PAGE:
I’ve really come to appreciate smallnotebook.org, especially for its articles on how apartment dwellers (like my husband and me) can make our small apartment feel more “homey.” I love apartment life for its simplicity; and yet I could do without the shag carpet that came with our (I call it “70s inspired”) unit. Less space equals less opportunity to stuff it with junk–I’m grateful for that. But less space also means a little less room to breathe.
A few months after our wedding and big move out west, we decided that one dog wasn’t enough. And so we trucked it over to the Humane Society and (oh, very intelligently) came home with a sixty-pound bundle of canine joy named Petey. Our apartment never seemed so small. Slowly, though, as we set up boundaries for the dogs (and finally housetrained the new one), our living space took on a more streamlined shape, maybe even a more relaxed ambience. This process of reconstructing and reviving our living space forced me to confront how complex and dynamic a living space, or “home,” actually is. I say all of this to preface the idea of “home-space,” the notion that the space we create for ourselves within the home is–at its core–influential, creative, and perhaps even sacred.
I love trinkets. I love little teapots. I love the funky, useless stuff at Ikea that no one else ever buys. I especially love throw pillows, but I suspect I’m not alone on that one. So many sentimental attachments flood my mind when I take inventory of this “stuff.” Teapots from Thailand, scarves from last spring, pillows from our wedding shower, and my favorite lamp–I love the memories that accompany these objects.
Although most of it is just for decoration, sometimes for the cultivation of a particular aesthetic, my emotional attachment to these things is more akin to my husband’s attachment to his comic books. I’m wondering if that strange, child-like relationship I have with these household trinkets is really fostering a particular feeling of home-space, or if it’s just linking me to my belongings in an unhealthy, materialistic way. Can a space really be considered sacred if it so easily encourages me to meditate on my little thing-a-ma-bobs instead of my family?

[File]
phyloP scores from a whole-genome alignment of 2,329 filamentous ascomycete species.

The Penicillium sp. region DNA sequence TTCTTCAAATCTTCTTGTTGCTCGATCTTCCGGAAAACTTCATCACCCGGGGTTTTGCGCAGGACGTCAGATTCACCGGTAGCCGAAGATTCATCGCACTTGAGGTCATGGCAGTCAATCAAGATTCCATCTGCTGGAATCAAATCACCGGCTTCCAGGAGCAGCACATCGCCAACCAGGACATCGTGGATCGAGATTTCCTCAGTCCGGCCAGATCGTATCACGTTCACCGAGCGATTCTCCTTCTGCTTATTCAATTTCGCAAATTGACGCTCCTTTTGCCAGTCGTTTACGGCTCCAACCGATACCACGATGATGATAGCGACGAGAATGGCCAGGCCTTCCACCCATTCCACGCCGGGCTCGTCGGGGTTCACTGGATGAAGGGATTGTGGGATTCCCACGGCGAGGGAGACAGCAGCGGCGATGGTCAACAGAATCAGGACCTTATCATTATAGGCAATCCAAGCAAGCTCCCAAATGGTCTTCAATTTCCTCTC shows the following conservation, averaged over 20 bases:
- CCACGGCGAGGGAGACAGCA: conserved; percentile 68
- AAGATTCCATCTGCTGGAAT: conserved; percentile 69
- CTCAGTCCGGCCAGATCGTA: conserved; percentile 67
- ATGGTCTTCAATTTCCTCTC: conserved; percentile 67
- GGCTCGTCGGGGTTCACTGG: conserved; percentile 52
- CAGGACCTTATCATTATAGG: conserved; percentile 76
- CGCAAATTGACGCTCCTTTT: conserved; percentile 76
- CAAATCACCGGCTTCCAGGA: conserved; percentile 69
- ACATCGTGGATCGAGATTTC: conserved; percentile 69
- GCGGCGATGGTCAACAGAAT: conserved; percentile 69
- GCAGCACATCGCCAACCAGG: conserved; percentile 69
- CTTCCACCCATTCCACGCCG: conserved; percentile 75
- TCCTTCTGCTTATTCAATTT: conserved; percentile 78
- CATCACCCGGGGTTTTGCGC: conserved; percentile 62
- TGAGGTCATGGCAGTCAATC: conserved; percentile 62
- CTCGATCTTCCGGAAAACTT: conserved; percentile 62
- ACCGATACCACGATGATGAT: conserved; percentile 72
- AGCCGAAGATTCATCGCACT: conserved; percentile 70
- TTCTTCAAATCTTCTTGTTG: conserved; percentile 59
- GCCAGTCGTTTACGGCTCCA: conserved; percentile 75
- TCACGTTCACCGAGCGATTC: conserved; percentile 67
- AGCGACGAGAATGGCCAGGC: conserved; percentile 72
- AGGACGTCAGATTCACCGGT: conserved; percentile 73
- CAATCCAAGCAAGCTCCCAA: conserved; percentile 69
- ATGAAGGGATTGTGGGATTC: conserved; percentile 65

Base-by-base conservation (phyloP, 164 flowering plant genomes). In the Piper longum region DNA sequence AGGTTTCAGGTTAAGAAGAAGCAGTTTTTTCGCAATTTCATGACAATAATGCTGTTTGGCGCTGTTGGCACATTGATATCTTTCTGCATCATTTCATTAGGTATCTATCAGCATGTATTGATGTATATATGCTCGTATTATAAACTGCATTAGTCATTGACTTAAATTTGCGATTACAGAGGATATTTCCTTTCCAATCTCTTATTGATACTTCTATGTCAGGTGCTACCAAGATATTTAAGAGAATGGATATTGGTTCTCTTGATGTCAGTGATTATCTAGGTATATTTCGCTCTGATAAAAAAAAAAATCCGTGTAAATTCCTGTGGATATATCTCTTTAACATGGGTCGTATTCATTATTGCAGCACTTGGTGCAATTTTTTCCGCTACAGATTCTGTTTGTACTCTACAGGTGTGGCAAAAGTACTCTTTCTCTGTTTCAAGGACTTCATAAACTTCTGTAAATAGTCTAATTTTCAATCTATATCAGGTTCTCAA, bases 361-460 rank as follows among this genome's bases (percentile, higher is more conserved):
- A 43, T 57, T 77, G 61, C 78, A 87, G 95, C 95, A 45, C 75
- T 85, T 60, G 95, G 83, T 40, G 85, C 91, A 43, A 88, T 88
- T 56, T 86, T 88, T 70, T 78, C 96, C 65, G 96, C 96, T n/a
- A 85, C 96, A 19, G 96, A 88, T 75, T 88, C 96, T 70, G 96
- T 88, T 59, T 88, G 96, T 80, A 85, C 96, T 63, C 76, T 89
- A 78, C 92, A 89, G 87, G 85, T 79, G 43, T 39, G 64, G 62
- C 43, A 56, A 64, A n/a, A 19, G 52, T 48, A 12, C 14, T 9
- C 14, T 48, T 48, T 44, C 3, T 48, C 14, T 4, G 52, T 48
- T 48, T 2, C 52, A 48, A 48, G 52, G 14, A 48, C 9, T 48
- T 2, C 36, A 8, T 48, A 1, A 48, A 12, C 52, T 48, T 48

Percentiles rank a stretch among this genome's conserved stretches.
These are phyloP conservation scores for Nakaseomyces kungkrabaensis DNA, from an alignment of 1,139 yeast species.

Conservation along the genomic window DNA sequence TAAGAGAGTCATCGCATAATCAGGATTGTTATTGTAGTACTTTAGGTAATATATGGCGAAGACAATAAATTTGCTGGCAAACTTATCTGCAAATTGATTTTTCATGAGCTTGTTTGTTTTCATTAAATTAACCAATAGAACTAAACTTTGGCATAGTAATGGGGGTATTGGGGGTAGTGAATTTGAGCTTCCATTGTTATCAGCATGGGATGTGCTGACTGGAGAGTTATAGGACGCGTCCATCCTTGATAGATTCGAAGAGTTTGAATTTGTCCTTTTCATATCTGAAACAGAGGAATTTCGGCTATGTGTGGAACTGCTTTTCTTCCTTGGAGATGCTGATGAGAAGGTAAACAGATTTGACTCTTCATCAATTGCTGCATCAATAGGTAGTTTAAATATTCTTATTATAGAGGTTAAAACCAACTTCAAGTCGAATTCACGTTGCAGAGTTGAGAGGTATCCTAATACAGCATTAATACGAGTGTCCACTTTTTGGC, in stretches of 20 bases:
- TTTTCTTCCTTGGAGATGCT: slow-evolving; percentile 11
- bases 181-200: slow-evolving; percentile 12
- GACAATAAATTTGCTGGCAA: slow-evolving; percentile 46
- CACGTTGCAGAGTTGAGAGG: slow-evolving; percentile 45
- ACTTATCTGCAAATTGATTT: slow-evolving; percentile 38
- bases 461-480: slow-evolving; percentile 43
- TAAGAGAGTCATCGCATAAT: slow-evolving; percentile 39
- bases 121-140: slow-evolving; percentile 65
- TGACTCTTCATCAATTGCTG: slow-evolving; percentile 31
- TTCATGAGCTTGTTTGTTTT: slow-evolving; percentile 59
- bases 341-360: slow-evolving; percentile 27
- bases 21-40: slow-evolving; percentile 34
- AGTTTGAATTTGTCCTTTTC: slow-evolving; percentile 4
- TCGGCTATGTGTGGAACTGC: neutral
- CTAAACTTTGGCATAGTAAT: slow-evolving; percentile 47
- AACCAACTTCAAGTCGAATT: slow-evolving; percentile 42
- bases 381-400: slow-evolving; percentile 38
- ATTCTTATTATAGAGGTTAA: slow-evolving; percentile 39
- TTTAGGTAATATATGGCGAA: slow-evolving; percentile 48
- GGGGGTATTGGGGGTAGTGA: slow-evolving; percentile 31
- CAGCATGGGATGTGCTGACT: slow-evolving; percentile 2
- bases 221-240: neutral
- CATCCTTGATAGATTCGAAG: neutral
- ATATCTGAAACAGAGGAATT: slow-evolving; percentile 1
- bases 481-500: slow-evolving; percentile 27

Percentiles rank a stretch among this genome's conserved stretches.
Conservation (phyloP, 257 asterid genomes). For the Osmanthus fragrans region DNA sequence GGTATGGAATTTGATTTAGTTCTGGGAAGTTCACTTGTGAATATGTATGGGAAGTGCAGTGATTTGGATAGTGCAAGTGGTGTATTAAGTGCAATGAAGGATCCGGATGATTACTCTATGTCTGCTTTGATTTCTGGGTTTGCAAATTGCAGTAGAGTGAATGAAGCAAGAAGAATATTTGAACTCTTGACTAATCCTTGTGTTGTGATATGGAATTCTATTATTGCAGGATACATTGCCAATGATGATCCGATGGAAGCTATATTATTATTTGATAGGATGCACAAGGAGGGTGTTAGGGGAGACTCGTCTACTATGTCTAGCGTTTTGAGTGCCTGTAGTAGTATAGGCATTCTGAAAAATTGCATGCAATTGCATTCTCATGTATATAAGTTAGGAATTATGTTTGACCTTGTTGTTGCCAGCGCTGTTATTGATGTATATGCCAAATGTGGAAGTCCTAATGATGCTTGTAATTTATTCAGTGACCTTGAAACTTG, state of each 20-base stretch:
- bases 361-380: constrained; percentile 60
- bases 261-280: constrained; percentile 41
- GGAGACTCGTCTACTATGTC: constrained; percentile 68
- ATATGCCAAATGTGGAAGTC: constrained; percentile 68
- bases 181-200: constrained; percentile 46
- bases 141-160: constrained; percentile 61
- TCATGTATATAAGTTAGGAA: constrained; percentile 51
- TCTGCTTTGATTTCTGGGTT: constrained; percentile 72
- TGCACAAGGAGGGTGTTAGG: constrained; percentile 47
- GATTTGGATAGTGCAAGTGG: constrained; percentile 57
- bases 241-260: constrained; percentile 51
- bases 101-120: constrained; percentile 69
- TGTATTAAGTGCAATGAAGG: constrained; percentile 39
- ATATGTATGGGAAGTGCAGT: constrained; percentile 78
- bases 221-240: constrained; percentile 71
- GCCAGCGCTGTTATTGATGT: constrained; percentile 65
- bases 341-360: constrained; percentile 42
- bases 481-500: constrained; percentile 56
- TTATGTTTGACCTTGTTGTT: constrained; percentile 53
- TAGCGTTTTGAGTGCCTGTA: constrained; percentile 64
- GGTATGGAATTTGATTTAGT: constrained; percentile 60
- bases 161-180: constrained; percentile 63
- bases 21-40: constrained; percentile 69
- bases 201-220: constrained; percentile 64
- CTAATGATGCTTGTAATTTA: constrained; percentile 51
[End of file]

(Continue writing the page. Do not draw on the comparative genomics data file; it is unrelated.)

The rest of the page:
I found a great counter to my thoughts about “stuff” this morning in the last place you’d expect: a nineteenth-century conduct manual for homemaking.
Google Books is a treasure trove of old, recovered tomes. Since Google digitizes the books through what seems like a high-tech Xerox machine, you can look at the smears and type-setting of the pages as if you were flipping through them in a rare books library (although it’s certainly not an identical experience!). The nineteenth-century–with the decline of homespun and the cultural emphasis on separate spheres–gave birth to a multitude of books and pamphlets all about the art of homemaking. These guidebooks cover almost anything you can imagine, from molding yourself into the “ideal wife” to picture-perfect flower arrangements. Courtship and Marriage: and the gentle art of homemaking was written by Annie S. Swan in 1894. Swan takes her readers (presumably young women) through the process of engagement, marriage, and then finally homemaking–all with a highly stylized, albeit approachable, literary voice. Although Annie Swan’s “ideal wife” is different from my own vision of marriage, her discussion of the “first principle” of homemaking is something I can commit to:
[T]he very first principle to be learned in this art of home-making must be love. Without it the other virtues act but feebly. There may be patience, skill, tact, forbearance, but without true love the home cannot reach its perfect state. It may well be a comfortable abode, a place where creature comforts abound, and where there is much quiet peace of mind; but those who dwell in such an atmosphere the hidden sweetness of home will never touch. There will be heart-hunger and vague discontents, which puzzle and irritate, and which only the sunshine of love can dispel. (Swan 58-59)
I’m not sure what Swan had in mind for this “perfect state,” but I think that the heart of her passage here–this deep emphasis on love–is valuable, maybe even liberating. My little trinkets don’t make our home-space welcoming and sacred; it’s the love that (hopefully) gravitates from our presence within that space. People aren’t noticing my teapots; they’re noticing whether or not our home is a safe place for them to be themselves. In this sense, a home-space which aligns itself with an others-oriented mentality not only welcomes friends and strangers, but helps to cultivate individuality and identity in others outside of their own “home-spaces.” There’s a community emphasis here that I think gets overlooked in the grand scheme of homemaking philosophy, and its grounded in an inveterate appreciation of individual identity.